WCS conservationists like Dr. Ullas Karanth are constantly searching for more accurate ways to study elusive wildlife populations, like tigers in India. An earlier method of research, called the pug-mark census, assessed the status of these endangered big cats by their paw prints. Now, Karanth employs the far more reliable method of stripe-counting, with the aid of digital cameras and sophisticated software.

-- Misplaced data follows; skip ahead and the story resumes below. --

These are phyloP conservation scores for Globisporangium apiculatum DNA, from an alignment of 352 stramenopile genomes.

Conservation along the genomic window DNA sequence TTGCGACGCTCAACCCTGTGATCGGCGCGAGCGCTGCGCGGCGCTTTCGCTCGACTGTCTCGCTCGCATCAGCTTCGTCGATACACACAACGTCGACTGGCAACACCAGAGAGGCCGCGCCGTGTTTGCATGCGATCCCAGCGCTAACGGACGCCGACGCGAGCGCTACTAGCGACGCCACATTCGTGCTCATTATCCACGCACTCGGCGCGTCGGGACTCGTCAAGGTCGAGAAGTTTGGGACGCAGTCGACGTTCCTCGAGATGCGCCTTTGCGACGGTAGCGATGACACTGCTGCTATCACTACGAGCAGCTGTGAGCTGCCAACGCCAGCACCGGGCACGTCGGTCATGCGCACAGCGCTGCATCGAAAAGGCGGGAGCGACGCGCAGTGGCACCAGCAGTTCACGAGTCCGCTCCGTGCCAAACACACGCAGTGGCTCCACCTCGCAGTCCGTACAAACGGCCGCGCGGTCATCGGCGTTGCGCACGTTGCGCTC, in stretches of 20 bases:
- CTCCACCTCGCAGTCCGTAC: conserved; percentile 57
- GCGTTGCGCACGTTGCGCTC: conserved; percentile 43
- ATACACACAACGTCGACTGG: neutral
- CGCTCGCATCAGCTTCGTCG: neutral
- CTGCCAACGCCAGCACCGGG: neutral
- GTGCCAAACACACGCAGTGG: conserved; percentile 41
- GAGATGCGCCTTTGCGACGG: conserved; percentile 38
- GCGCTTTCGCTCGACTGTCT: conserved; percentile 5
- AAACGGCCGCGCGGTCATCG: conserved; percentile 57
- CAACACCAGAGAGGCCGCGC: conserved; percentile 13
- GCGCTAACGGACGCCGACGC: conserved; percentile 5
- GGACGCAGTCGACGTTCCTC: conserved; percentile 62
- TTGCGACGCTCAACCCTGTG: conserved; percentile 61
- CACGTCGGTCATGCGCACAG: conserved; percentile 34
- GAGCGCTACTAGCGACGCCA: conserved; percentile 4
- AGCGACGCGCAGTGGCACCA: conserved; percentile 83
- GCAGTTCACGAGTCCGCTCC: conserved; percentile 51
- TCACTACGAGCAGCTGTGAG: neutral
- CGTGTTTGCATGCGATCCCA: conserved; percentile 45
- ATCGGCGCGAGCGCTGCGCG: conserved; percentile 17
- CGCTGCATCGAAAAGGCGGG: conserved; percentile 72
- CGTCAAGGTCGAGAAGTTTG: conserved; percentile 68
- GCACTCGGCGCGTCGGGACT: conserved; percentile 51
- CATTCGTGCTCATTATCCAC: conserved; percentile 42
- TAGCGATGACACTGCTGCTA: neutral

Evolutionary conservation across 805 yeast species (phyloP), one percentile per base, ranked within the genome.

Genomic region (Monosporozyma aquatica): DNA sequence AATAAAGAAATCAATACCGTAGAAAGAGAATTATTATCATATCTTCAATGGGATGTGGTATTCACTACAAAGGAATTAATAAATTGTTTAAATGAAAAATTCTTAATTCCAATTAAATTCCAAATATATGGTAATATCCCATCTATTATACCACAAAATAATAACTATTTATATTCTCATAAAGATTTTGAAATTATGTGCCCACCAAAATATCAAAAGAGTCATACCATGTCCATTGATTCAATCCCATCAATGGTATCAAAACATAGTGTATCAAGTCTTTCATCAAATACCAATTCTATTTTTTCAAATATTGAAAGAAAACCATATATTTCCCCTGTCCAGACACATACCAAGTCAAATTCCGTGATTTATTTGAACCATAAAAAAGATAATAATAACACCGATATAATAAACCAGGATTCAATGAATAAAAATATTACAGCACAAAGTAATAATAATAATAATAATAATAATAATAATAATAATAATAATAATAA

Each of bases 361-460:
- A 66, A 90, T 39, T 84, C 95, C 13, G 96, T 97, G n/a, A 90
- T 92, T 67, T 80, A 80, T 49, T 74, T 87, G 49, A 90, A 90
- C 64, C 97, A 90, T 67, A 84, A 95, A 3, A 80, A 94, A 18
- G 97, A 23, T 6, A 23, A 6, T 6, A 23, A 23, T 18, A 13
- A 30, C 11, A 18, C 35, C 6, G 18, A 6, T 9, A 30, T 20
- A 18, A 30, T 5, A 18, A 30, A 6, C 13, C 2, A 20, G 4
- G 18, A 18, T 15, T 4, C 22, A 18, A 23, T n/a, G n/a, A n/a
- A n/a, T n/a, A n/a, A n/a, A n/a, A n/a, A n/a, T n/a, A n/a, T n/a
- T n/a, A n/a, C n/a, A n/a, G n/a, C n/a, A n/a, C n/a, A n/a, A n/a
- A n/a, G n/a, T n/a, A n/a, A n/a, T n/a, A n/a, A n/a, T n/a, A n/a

Much like fingerprints, tiger stripe patterns are unique to individual cats. Through photos taken by remote camera traps set up in tiger habitat, researchers can identify new cats, their condition, and the status of the population, all without being intrusive. The use of this technology may also prove useful in identifying animals that have fallen victim to the illegal wildlife trade.

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